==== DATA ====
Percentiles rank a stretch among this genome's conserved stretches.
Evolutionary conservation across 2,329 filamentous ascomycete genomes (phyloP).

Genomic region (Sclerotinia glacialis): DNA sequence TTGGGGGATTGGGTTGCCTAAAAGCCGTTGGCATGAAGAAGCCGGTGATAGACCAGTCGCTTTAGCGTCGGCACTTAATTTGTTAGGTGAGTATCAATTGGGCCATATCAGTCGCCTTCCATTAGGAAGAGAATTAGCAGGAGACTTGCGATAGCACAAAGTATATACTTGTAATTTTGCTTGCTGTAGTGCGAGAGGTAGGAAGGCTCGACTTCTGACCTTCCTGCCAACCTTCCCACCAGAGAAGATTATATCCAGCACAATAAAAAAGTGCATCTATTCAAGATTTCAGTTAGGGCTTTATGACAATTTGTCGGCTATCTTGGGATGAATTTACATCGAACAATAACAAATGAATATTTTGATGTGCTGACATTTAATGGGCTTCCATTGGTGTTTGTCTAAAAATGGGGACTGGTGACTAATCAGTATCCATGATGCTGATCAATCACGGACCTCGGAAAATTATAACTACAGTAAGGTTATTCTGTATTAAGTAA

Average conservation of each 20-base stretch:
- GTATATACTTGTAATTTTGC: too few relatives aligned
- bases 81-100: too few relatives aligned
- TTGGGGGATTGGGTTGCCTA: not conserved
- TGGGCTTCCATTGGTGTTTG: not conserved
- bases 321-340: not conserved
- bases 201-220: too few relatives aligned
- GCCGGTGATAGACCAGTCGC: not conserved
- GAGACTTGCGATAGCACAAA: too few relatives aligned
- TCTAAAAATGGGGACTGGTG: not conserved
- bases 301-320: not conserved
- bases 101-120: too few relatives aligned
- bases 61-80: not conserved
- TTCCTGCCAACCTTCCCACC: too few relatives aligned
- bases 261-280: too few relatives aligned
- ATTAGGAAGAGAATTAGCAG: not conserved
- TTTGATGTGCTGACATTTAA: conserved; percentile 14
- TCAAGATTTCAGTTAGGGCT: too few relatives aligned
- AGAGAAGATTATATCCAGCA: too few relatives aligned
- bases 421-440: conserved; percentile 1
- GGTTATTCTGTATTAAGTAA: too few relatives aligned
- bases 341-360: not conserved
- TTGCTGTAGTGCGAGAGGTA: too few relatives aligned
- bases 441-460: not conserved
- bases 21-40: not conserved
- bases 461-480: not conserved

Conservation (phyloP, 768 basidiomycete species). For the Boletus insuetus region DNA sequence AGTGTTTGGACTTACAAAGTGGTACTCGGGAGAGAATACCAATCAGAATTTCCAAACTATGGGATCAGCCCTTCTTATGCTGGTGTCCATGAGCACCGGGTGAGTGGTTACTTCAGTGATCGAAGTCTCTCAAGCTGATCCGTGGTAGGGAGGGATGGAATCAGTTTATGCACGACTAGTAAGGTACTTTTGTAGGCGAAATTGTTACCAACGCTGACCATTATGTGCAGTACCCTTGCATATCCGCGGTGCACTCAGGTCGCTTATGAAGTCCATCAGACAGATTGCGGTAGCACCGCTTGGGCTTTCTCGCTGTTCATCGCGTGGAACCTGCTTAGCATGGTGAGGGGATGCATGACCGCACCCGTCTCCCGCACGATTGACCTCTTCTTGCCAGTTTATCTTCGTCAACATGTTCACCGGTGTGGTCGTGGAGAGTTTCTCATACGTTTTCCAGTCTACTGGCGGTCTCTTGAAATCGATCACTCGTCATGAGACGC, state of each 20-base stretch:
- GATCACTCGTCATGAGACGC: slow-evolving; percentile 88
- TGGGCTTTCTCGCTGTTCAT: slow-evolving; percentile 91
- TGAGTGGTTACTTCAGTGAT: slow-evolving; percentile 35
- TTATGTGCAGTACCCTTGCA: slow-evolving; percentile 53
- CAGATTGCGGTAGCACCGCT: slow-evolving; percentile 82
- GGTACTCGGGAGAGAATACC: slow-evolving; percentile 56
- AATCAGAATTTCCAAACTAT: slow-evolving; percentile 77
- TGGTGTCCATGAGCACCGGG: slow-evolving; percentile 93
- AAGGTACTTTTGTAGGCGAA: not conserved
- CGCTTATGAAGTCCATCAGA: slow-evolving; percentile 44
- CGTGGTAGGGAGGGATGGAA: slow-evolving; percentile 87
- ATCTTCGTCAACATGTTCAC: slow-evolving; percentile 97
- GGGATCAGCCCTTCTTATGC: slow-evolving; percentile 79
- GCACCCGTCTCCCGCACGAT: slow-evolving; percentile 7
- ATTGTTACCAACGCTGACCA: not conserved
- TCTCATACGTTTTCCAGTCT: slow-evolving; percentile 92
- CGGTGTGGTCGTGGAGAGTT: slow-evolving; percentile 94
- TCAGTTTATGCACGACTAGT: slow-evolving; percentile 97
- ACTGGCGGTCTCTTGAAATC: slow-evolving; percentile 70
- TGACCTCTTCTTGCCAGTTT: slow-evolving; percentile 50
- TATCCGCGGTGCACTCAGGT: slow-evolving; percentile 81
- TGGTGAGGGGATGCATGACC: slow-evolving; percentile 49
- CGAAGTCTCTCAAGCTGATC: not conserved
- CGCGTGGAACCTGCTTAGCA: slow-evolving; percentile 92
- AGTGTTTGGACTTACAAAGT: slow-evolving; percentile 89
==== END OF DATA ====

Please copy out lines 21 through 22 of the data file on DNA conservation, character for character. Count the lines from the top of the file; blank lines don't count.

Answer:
- TCAAGATTTCAGTTAGGGCT: too few relatives aligned
- AGAGAAGATTATATCCAGCA: too few relatives aligned